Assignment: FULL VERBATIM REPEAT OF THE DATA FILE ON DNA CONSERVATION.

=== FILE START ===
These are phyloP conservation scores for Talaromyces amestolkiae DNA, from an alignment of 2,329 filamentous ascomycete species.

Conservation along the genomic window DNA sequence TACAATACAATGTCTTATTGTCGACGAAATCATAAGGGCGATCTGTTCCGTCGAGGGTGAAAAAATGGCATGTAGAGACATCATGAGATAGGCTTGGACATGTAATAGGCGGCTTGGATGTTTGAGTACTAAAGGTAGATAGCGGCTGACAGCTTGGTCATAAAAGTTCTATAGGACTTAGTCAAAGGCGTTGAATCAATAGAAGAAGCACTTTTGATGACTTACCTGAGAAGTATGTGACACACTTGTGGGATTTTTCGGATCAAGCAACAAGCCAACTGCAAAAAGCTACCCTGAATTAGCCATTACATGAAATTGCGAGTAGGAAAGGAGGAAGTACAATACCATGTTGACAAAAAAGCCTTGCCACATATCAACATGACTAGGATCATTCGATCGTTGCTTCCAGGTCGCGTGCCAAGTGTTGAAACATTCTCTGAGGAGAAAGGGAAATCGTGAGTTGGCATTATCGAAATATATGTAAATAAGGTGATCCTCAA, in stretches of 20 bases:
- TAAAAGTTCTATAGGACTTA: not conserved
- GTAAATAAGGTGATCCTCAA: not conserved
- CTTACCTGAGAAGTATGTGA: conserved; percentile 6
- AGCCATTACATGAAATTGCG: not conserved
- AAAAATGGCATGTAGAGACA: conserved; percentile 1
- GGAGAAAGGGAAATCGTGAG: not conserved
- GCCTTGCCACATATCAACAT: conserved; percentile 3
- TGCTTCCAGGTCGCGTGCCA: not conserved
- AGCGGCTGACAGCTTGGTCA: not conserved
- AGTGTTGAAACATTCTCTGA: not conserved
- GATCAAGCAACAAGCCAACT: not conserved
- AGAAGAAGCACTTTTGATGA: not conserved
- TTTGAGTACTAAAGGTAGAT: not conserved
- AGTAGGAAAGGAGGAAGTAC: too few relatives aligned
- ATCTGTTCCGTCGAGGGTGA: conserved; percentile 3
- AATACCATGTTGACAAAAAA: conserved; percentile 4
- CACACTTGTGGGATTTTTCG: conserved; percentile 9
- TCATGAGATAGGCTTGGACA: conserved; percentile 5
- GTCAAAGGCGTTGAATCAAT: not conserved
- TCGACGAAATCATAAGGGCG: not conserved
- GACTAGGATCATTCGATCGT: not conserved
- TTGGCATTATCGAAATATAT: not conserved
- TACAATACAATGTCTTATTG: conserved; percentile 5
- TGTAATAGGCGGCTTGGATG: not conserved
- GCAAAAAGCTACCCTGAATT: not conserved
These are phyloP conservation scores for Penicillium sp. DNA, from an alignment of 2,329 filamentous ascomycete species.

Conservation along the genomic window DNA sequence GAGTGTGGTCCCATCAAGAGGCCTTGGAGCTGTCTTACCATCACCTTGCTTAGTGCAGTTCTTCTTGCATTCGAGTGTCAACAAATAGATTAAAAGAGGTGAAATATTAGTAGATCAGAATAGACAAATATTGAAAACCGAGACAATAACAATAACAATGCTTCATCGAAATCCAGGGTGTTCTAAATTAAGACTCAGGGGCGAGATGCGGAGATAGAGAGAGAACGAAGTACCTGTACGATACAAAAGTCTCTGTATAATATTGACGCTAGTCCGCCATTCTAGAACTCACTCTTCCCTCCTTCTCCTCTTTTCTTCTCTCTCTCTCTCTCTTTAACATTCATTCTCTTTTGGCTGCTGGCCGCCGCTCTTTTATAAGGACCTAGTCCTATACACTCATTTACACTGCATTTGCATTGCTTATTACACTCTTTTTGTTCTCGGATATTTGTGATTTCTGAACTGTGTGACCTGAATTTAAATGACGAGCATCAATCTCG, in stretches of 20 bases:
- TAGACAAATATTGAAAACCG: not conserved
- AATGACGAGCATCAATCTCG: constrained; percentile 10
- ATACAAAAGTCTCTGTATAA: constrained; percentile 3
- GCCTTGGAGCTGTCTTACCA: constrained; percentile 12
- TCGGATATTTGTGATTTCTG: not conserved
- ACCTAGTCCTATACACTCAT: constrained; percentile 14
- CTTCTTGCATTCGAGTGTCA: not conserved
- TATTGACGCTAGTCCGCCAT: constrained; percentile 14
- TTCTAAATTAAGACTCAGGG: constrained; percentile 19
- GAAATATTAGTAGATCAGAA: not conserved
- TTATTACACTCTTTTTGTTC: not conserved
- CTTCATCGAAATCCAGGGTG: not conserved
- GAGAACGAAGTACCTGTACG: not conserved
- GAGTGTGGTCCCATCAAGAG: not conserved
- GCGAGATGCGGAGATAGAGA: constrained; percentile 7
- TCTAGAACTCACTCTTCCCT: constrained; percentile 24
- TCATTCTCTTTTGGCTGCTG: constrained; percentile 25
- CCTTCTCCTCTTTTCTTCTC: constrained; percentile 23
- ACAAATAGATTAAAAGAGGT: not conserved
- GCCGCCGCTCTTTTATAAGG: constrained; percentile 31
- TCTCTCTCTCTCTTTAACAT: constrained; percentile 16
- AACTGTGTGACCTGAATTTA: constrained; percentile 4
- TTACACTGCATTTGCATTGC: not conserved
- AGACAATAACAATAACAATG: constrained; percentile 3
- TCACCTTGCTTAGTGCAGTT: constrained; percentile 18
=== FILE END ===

These are phyloP conservation scores for Talaromyces amestolkiae DNA, from an alignment of 2,329 filamentous ascomycete species.

Conservation along the genomic window DNA sequence TACAATACAATGTCTTATTGTCGACGAAATCATAAGGGCGATCTGTTCCGTCGAGGGTGAAAAAATGGCATGTAGAGACATCATGAGATAGGCTTGGACATGTAATAGGCGGCTTGGATGTTTGAGTACTAAAGGTAGATAGCGGCTGACAGCTTGGTCATAAAAGTTCTATAGGACTTAGTCAAAGGCGTTGAATCAATAGAAGAAGCACTTTTGATGACTTACCTGAGAAGTATGTGACACACTTGTGGGATTTTTCGGATCAAGCAACAAGCCAACTGCAAAAAGCTACCCTGAATTAGCCATTACATGAAATTGCGAGTAGGAAAGGAGGAAGTACAATACCATGTTGACAAAAAAGCCTTGCCACATATCAACATGACTAGGATCATTCGATCGTTGCTTCCAGGTCGCGTGCCAAGTGTTGAAACATTCTCTGAGGAGAAAGGGAAATCGTGAGTTGGCATTATCGAAATATATGTAAATAAGGTGATCCTCAA, in stretches of 20 bases:
- TAAAAGTTCTATAGGACTTA: not conserved
- GTAAATAAGGTGATCCTCAA: not conserved
- CTTACCTGAGAAGTATGTGA: conserved; percentile 6
- AGCCATTACATGAAATTGCG: not conserved
- AAAAATGGCATGTAGAGACA: conserved; percentile 1
- GGAGAAAGGGAAATCGTGAG: not conserved
- GCCTTGCCACATATCAACAT: conserved; percentile 3
- TGCTTCCAGGTCGCGTGCCA: not conserved
- AGCGGCTGACAGCTTGGTCA: not conserved
- AGTGTTGAAACATTCTCTGA: not conserved
- GATCAAGCAACAAGCCAACT: not conserved
- AGAAGAAGCACTTTTGATGA: not conserved
- TTTGAGTACTAAAGGTAGAT: not conserved
- AGTAGGAAAGGAGGAAGTAC: too few relatives aligned
- ATCTGTTCCGTCGAGGGTGA: conserved; percentile 3
- AATACCATGTTGACAAAAAA: conserved; percentile 4
- CACACTTGTGGGATTTTTCG: conserved; percentile 9
- TCATGAGATAGGCTTGGACA: conserved; percentile 5
- GTCAAAGGCGTTGAATCAAT: not conserved
- TCGACGAAATCATAAGGGCG: not conserved
- GACTAGGATCATTCGATCGT: not conserved
- TTGGCATTATCGAAATATAT: not conserved
- TACAATACAATGTCTTATTG: conserved; percentile 5
- TGTAATAGGCGGCTTGGATG: not conserved
- GCAAAAAGCTACCCTGAATT: not conserved
These are phyloP conservation scores for Penicillium sp. DNA, from an alignment of 2,329 filamentous ascomycete species.

Conservation along the genomic window DNA sequence GAGTGTGGTCCCATCAAGAGGCCTTGGAGCTGTCTTACCATCACCTTGCTTAGTGCAGTTCTTCTTGCATTCGAGTGTCAACAAATAGATTAAAAGAGGTGAAATATTAGTAGATCAGAATAGACAAATATTGAAAACCGAGACAATAACAATAACAATGCTTCATCGAAATCCAGGGTGTTCTAAATTAAGACTCAGGGGCGAGATGCGGAGATAGAGAGAGAACGAAGTACCTGTACGATACAAAAGTCTCTGTATAATATTGACGCTAGTCCGCCATTCTAGAACTCACTCTTCCCTCCTTCTCCTCTTTTCTTCTCTCTCTCTCTCTCTTTAACATTCATTCTCTTTTGGCTGCTGGCCGCCGCTCTTTTATAAGGACCTAGTCCTATACACTCATTTACACTGCATTTGCATTGCTTATTACACTCTTTTTGTTCTCGGATATTTGTGATTTCTGAACTGTGTGACCTGAATTTAAATGACGAGCATCAATCTCG, in stretches of 20 bases:
- TAGACAAATATTGAAAACCG: not conserved
- AATGACGAGCATCAATCTCG: constrained; percentile 10
- ATACAAAAGTCTCTGTATAA: constrained; percentile 3
- GCCTTGGAGCTGTCTTACCA: constrained; percentile 12
- TCGGATATTTGTGATTTCTG: not conserved
- ACCTAGTCCTATACACTCAT: constrained; percentile 14
- CTTCTTGCATTCGAGTGTCA: not conserved
- TATTGACGCTAGTCCGCCAT: constrained; percentile 14
- TTCTAAATTAAGACTCAGGG: constrained; percentile 19
- GAAATATTAGTAGATCAGAA: not conserved
- TTATTACACTCTTTTTGTTC: not conserved
- CTTCATCGAAATCCAGGGTG: not conserved
- GAGAACGAAGTACCTGTACG: not conserved
- GAGTGTGGTCCCATCAAGAG: not conserved
- GCGAGATGCGGAGATAGAGA: constrained; percentile 7
- TCTAGAACTCACTCTTCCCT: constrained; percentile 24
- TCATTCTCTTTTGGCTGCTG: constrained; percentile 25
- CCTTCTCCTCTTTTCTTCTC: constrained; percentile 23
- ACAAATAGATTAAAAGAGGT: not conserved
- GCCGCCGCTCTTTTATAAGG: constrained; percentile 31
- TCTCTCTCTCTCTTTAACAT: constrained; percentile 16
- AACTGTGTGACCTGAATTTA: constrained; percentile 4
- TTACACTGCATTTGCATTGC: not conserved
- AGACAATAACAATAACAATG: constrained; percentile 3
- TCACCTTGCTTAGTGCAGTT: constrained; percentile 18